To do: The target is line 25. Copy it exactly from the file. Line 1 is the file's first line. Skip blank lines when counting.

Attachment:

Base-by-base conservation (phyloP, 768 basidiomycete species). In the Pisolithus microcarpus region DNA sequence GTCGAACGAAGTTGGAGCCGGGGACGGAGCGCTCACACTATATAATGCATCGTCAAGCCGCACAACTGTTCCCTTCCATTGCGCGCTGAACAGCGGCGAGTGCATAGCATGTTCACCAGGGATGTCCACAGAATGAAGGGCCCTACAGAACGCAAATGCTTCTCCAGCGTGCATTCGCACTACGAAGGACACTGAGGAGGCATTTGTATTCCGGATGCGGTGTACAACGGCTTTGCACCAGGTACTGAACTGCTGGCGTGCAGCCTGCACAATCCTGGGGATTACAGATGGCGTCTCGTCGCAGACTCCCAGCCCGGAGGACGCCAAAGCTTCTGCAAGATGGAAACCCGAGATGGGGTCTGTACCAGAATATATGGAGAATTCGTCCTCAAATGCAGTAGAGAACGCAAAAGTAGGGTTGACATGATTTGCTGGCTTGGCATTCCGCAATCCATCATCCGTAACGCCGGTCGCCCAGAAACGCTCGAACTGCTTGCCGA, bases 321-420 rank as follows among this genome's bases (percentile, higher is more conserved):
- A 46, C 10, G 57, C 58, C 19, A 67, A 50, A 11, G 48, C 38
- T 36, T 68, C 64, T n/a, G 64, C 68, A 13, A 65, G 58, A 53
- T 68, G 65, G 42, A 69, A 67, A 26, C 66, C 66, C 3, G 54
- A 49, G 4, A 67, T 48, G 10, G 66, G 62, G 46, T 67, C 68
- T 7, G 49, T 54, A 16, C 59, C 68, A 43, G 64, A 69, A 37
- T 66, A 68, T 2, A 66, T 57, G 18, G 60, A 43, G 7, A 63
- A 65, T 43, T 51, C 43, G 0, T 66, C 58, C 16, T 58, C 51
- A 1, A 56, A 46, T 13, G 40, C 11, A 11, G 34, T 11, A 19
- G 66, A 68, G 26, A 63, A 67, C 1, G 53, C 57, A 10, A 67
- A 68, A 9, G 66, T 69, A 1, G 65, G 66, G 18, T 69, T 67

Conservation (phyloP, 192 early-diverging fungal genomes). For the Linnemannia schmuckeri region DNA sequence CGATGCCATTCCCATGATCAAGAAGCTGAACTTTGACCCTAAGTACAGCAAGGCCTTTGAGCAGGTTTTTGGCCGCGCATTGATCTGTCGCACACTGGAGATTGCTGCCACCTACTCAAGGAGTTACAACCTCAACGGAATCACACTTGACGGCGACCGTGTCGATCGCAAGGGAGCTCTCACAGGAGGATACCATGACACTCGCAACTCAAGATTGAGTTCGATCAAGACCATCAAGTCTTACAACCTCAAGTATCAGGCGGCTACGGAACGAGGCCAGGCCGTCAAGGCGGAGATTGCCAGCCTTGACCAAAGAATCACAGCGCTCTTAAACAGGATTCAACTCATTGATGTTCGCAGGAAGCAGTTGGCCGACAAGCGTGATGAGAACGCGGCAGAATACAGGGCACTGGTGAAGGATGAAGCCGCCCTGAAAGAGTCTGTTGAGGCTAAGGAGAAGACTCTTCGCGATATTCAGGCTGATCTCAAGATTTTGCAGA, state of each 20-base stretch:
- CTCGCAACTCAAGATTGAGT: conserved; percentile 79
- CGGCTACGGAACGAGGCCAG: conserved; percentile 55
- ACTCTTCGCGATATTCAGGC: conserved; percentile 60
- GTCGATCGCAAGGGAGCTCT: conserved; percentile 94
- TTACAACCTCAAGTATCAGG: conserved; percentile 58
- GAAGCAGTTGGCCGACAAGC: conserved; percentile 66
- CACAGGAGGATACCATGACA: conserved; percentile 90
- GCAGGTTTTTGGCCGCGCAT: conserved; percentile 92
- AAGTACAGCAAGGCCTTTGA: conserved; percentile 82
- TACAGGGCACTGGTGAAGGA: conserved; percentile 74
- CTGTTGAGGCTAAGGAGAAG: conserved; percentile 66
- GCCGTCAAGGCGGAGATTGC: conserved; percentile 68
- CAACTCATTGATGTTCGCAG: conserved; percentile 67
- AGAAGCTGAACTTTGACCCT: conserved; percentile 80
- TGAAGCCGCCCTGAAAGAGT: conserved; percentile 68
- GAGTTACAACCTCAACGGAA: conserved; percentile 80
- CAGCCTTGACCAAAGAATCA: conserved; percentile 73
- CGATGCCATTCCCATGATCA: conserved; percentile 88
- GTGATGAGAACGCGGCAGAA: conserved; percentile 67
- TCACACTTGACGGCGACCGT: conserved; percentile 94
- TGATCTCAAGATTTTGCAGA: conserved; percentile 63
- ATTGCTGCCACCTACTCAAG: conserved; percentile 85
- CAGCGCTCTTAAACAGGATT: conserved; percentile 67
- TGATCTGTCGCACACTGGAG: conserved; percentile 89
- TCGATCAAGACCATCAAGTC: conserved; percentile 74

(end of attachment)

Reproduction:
- CAACTCATTGATGTTCGCAG: conserved; percentile 67